10. I have an Etsy shop. I opened it a bit into Covid lockdown. I'm always telling my kids to "have a go, keep learning, do what you love, don't worry about making mistakes, just try" and they all knew I'd wanted to have a shop but was too nervous too. And then I decided I'd better gather my courage and do it. It makes me happy and I've met lovely people. I sew from mostly repurposed fabric and denim so is eco friendly. I also sell cloth napkins, to reduce waste, and I sell Happy Birthday banners which have been popular and really are a family treasure. So many memories when the same banner is put up for each birthday, year after year. Our own has been going for about 15 years and still looks like new. I'd love for you to visit my shop! etsy.com/shop/FabricSpeaks
  11. If I remember rightly from my specialist GYN, LH are the numbers to look for. The other numbers can fluctuate even in menopause. So LH levels are the numbers that determine menopause status.
  12. Facebook and FB marketplace are two separate things (connected, I know, but the pages appear separate and distinctly-they do not overlap). I sell my handmade items through my personal FB page. I sell used things, for example a used stroller or an outgrown bike, through FB marketplace. I have seen people selling handmade things on FB marketplace, but not so much in my area. It may vary by location. Think of FB marketplace as an online garage sale. Having a personal FB page is a good thing for a handmade business, since connecting with customers is an important aspect. On a personal or business FB page buyers reply to your post, or can send a private message through a DIFFERENT app, Messenger. Buyers on FB marketplace contact you only through Messenger, there isn't a way to comment or reply to a post right on FB marketplace. Does you son have a tech/social networking savvy friend that might help him browse through all of this? My go-to tech help are my 20-something kids! Best of luck
  13. Hi! It's me again. I sell on FB marketplace. His items will not appear on your personal page. Having a personal FB page is just the way into the marketplace, but the marketplace is it's own thing. Buyers contact the seller through FB messenger. Messenger is an app you can get on your phone. Or it appears on the top of your FB page. Just do some clicking around at things others are selling on FB marketplace and you will see how his items would appear.
  14. My daughter has had good things from Asos. She's a fashionista.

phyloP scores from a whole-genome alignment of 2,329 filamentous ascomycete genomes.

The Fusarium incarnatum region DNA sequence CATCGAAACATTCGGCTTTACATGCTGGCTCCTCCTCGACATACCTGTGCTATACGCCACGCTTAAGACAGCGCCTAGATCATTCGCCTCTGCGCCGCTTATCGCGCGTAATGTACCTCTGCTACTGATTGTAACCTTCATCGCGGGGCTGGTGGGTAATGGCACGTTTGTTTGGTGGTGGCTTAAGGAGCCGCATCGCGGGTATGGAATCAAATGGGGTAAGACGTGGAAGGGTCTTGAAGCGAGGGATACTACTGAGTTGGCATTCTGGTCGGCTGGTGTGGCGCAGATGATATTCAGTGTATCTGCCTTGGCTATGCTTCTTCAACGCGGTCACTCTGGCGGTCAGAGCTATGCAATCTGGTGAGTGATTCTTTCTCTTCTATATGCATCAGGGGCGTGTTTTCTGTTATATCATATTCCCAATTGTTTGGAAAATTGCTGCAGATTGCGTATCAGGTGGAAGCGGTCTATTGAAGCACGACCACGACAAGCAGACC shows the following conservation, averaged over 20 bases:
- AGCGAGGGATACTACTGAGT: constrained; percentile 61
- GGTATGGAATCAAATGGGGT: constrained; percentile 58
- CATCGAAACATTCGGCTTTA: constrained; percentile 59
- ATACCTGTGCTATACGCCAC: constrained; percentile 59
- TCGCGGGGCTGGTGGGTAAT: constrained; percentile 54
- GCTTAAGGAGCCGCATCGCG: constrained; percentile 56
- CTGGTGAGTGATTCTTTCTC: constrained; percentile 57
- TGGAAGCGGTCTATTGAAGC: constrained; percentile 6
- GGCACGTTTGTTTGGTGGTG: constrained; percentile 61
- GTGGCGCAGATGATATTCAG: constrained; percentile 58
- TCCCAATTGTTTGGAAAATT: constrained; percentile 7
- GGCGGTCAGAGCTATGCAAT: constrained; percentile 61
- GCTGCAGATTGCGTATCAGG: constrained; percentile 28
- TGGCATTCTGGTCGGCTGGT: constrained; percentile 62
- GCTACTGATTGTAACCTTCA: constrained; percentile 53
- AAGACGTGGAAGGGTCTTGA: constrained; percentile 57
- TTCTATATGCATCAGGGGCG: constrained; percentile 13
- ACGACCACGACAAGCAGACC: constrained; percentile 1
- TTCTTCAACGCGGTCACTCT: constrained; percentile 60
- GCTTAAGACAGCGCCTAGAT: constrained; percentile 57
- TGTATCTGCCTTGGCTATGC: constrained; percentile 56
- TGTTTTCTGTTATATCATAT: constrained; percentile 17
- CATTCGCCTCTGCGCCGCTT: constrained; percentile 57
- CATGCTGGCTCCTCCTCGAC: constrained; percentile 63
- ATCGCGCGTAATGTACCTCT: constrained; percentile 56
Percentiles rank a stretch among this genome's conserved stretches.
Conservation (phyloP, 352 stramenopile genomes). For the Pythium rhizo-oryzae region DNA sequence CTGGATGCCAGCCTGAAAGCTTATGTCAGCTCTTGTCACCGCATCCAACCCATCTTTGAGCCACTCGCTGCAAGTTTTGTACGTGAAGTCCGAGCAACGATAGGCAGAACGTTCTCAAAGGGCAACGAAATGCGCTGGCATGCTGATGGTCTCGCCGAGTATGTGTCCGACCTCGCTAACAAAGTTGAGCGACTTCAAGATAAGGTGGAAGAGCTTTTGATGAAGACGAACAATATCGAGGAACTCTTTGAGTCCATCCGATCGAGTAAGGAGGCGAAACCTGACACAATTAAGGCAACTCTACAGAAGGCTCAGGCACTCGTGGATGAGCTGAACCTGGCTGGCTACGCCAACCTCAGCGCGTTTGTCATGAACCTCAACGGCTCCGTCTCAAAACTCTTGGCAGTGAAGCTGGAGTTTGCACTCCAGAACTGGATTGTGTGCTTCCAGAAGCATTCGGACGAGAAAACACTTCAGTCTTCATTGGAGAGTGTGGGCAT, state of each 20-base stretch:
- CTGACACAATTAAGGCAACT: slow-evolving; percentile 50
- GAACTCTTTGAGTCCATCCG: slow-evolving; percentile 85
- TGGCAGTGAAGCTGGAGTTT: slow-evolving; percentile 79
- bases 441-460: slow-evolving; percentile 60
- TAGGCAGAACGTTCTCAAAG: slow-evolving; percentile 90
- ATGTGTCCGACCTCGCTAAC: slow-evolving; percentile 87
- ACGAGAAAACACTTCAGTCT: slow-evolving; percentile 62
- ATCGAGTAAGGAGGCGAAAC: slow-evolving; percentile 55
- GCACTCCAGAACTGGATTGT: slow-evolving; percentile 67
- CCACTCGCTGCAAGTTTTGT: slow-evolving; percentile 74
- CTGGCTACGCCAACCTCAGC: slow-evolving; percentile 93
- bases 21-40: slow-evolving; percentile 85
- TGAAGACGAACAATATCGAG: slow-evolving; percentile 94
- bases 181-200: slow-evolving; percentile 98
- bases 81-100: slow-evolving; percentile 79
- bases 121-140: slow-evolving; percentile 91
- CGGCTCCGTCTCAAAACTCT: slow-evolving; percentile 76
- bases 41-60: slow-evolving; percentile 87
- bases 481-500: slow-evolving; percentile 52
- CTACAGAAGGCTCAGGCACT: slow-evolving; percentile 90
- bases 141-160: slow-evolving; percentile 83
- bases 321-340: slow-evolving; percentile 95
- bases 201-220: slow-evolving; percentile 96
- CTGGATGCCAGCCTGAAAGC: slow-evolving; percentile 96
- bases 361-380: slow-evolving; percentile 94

15. I'm so sorry for all of you who are experiencing sticker shock over the FAFSA changing. Just a few random thoughts, you all probably know them, but I'll put them out in case it helps someone. 1. Because students earning are counted so heavily against any aid, we encouraged our children to work less and take more units. Since full time tuition is the same whether they took 12 units or 22 units, they each took the 20-22 units every semester. This ensured they finished college in 4 years, which is a huge savings over a 5th year. Taking a lot of units means they pay less tuition overall, and they have less time to work so they earn less and they lose less aid. 2. If any student is going into a profession that has student loan forgiveness-I can think of teaching and military right off the top of my head-then they can work less (and get more aid through grants or loans) and the loans will be forgiven after they've worked x years in the profession. Make sure to look at the terms of the loan forgiveness so you stay within the amounts awarded. 3. I heard several of you mentioning community college. Of course max out what is available there, it is the cheapest education one can buy. Don't rule out private and out-of-state private colleges and small schools. Some offer more in-house aid than 'cheaper' state schools. Yes, the prices look scary on the face of it, but after all in-house aid is awarded, you will be surprised how affordable some of them are. 4. Look carefully at what scholarships are available from state schools. One state college here has a full tuition scholarship for 50 students a year. It is not publicized, you really have to do your research. 5. I have seen too many paying high prices for a 'name' school for very average students, and the students struggle all the way through, some dropping out. This happened to a friend. A good fit college is so important and pride is best checked at the door. I'd rather see a student complete their degree at an 'average' (and often more affordable) college, than have them struggle, amass extra debt and perhaps drop out of a prestigious school. I know family and social expectations can be tricky, There definitely are some professions that need a 'name' school, but they are few. Best of luck to you all!